Sound Dust Plankton Drummer review

Sound Dust’s new Kontakt instrument blurs the waves between percussion and harmony. But is it sea-worthy? We set sail…

  • £60
  • €70
  • $80
Sound Dust Plankton Drummer
(Image: © Sound Dust)

MusicRadar Verdict

Plankton Drummer pushes the concept of a Kontakt instrument to its furthest creative reaches. A very special product.


  • +

    Unique, versatile instrument.

  • +

    The source samples are a wonderful blend of abstract and mainstream.

  • +

    Instances can be altered at the step level.

  • +

    FX Lanes invites amazing sonic textures.


  • -

    A bit of a learning curve.

  • -

    Lanes do not offer bar or beat numbers.

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Sound Dust Plankton Drummer: What is it?

Pendle Poucher is the musical and creative force behind Sound Dust. As a successful media composer, in his own right, his music embraces tradition and quirkiness in equal measure, which might explain the stance of many of his software instruments. 

The basic concept of Plankton Drummer begins with a bunch of superbly captured drum samples, drawn from acoustic and electronic sources. These even include a couple of drum machines owned by Orbital. The samples are then organised into a fairly traditional triggering layout: on a keyboard, C is the kick, E is the snare, and so on. These traditional instrument names don’t put in an appearance though, in favour of onomatopoeic interpretations, so kicks are described as ‘Boom’ and snares as ‘Smack’. The drum sound concept has been extended considerably, so while there are basic drum elements, the fun really begins when you start to play around with them within the Plankton environment.

Sound Dust Plankton Drummer

(Image credit: Sound Dust)

Sound Dust Plankton Drummer: Performance and verdict

There are 72 drum instruments, made up from more than 3000 samples, all of which are tuned. While you can access these for more conventional DAW-based sequencing over the majority of the keyboard layout, Plankton’s strength lay within its capacity to program lanes. These behave much like a DAW-based step editor, but with the ability to trigger each instrument’s lane on the fly.

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The lanes are triggered from the upper part of a controller keyboard, between notes C5 and C6, at which point any programmed steps play out in sync with your DAW’s tempo. There are a number of preset snapshots to get you going, but the fun really starts as you begin to assemble your own lane constructs.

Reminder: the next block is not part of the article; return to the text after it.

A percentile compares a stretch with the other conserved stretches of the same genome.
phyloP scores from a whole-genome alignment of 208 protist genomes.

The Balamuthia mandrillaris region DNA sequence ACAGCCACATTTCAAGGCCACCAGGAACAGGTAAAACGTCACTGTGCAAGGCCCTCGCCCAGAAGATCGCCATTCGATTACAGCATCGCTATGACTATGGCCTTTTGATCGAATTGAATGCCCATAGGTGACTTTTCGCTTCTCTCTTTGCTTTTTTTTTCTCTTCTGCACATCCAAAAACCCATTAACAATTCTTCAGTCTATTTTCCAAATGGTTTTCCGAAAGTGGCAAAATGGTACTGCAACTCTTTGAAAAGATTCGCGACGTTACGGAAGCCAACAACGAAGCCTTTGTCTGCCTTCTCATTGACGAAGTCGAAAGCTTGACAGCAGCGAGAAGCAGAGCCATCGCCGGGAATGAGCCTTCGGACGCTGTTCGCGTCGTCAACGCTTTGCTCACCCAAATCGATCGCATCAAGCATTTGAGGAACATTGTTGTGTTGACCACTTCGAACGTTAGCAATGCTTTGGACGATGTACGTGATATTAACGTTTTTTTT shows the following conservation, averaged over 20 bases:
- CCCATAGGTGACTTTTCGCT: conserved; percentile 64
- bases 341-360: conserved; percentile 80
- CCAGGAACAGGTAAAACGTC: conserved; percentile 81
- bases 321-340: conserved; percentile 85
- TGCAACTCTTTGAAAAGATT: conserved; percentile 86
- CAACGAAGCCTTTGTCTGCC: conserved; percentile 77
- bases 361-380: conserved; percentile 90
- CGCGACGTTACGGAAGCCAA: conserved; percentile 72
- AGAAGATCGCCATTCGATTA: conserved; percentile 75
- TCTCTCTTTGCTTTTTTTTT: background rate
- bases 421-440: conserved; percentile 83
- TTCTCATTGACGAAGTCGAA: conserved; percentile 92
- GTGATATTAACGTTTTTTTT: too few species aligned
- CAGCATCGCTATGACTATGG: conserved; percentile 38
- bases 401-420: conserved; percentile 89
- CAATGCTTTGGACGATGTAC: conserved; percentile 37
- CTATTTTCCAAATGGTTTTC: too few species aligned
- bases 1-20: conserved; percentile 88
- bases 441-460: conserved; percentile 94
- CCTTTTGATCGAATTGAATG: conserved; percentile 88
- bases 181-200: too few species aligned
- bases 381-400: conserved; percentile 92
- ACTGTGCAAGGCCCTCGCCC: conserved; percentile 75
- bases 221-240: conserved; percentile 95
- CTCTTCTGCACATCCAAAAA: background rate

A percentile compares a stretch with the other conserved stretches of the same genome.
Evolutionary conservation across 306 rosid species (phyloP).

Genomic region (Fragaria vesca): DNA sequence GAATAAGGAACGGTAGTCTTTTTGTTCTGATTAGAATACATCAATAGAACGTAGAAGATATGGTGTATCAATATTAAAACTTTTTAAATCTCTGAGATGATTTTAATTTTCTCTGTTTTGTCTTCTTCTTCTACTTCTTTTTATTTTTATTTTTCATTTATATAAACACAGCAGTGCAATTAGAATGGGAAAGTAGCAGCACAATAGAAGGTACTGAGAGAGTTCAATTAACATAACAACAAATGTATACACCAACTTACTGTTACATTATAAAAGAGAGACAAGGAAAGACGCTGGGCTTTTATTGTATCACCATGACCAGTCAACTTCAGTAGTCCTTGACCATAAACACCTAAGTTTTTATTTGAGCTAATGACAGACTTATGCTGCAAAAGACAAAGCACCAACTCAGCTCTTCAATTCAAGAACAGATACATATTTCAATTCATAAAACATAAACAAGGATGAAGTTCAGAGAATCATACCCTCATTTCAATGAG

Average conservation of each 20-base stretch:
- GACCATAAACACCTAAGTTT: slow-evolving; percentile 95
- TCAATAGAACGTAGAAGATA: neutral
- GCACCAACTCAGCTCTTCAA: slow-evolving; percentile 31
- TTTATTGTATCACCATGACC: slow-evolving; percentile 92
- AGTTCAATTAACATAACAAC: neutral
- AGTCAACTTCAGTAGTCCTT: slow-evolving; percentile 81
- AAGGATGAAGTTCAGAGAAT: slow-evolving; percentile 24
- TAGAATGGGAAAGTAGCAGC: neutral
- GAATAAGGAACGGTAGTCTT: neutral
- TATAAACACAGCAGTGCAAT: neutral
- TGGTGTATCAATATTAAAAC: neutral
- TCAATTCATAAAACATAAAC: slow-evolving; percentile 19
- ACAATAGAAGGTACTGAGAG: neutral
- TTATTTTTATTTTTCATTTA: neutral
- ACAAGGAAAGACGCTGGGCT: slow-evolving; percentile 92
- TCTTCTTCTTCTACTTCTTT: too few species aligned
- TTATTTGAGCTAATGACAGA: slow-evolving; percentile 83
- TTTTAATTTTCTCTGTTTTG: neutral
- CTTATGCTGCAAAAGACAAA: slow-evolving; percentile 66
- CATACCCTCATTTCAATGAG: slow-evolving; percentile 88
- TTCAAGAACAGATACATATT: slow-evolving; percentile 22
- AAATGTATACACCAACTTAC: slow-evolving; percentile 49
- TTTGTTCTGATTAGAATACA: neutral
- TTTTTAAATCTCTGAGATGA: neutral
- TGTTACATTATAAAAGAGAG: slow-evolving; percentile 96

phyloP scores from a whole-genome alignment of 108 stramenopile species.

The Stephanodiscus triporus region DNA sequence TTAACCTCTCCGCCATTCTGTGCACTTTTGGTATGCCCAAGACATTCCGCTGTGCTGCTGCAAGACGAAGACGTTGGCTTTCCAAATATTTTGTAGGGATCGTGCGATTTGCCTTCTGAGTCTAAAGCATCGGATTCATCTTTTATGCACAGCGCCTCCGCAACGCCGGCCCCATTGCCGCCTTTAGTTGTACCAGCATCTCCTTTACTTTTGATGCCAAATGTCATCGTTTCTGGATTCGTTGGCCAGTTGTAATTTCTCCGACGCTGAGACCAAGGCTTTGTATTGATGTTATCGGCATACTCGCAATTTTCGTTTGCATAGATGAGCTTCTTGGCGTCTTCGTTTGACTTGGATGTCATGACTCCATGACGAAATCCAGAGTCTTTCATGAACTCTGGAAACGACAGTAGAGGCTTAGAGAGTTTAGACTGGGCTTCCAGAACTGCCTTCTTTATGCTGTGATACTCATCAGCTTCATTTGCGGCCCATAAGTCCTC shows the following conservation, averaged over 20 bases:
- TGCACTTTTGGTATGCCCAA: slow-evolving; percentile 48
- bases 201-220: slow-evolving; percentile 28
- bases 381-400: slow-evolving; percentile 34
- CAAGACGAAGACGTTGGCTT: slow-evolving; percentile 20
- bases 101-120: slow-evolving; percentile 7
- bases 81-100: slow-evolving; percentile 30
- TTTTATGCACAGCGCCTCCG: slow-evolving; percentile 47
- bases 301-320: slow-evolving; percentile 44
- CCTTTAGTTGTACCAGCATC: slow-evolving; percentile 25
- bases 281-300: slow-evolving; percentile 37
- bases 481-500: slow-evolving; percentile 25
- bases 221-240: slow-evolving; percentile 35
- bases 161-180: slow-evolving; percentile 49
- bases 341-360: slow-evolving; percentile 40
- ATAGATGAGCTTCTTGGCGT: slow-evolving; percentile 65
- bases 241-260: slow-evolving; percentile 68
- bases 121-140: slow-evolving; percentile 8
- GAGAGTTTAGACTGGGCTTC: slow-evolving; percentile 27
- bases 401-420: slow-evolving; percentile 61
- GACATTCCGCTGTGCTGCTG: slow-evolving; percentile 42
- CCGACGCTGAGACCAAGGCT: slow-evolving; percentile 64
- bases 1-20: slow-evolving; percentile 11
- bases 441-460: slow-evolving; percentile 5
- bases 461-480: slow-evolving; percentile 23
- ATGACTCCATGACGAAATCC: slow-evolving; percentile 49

We begin our programming using the default patch described as ‘A Blank Canvas’, using the upper-most lane labeled as sample. Each lane provides a step-based bar graph, with the height of each step in the sample lane selecting a different sample, so you’re not so much triggering one sample as choosing which sample you wish to play on a specific step. Moreover, you can assign the number of required steps in a lane, from 1 to 64. The only problem with this, as we discovered, is that with longer sequence lengths, it becomes very difficult to establish which beat of the bar is where. Hence, we reduced the number of steps in the sample lane to something a shade more manageable, such as eight or 16 steps. 

The Velocity Lane works in conjunction with the Sample Lane, allowing you to dictate the force of the matching trigger.

The harmony angle kicks in with a dedicated Lane that allows the altering of pitch relating to the sample. All samples are as close to the note C as a drum sound will allow, meaning you can create melodic patterns within the Pitch Lane.

This is all very manageable, but it’s the fully assignable FX lanes where you can create the most extraordinary effects. Armed with reverb, delay, distortion, bit depth control, and loads more, all of these elements can be programmed into an FX Lane. This means that the most amazing sequential effects can be created, ranging from gating through to completely unimaginable chaos! 

Sound Dust Plankton Drummer

(Image credit: Sound Dust)

Sonic collective

If there were ever a product that was all the better due to its sum of parts, Plankton Drummer could be it, but we must take a moment to consider the raw sonic power it brings. There are some very recognisable numbers within each sound’s menu. 808 and 909 make a number of appearances, as does CR-78, but alongside the Roland classics, Nord drums appear, as does the moniker DFAM from Moog

There’s also plenty of processing and modular activity, but it’s important to remember that within each menu category, there are a host of sounds that you effectively select from the Sample Lane. That doesn’t account for the endless possibilities available, either for subtle altering as each sample triggers, through pitch and decay adjustment, while liberally adding copious amounts of effects, at the step and Lane level. That’s quite a sonic makeup for an instrument which invites creative thinking (alongside the many happy accidents it can bring).


It’s very rare to find a drum package with such a wide remit, with such capacity for extraordinary creativity. Underneath the Kontakt exterior lies one of the most creative drum products that we’ve encountered. It’s perfect for more basic duties, but its brilliance really shines bright as you begin to explore its hidden depths.

MusicRadar verdict: Plankton Drummer pushes the concept of a Kontakt instrument to its furthest creative reaches. A very special product.

Sound Dust Plankton Drummer: Hands-on demos

Sound Dust

Sound Dust Plankton Drummer: Specifications

  • For full version of Kontakt 5.8 and above
  • CONTACT: Sound Dust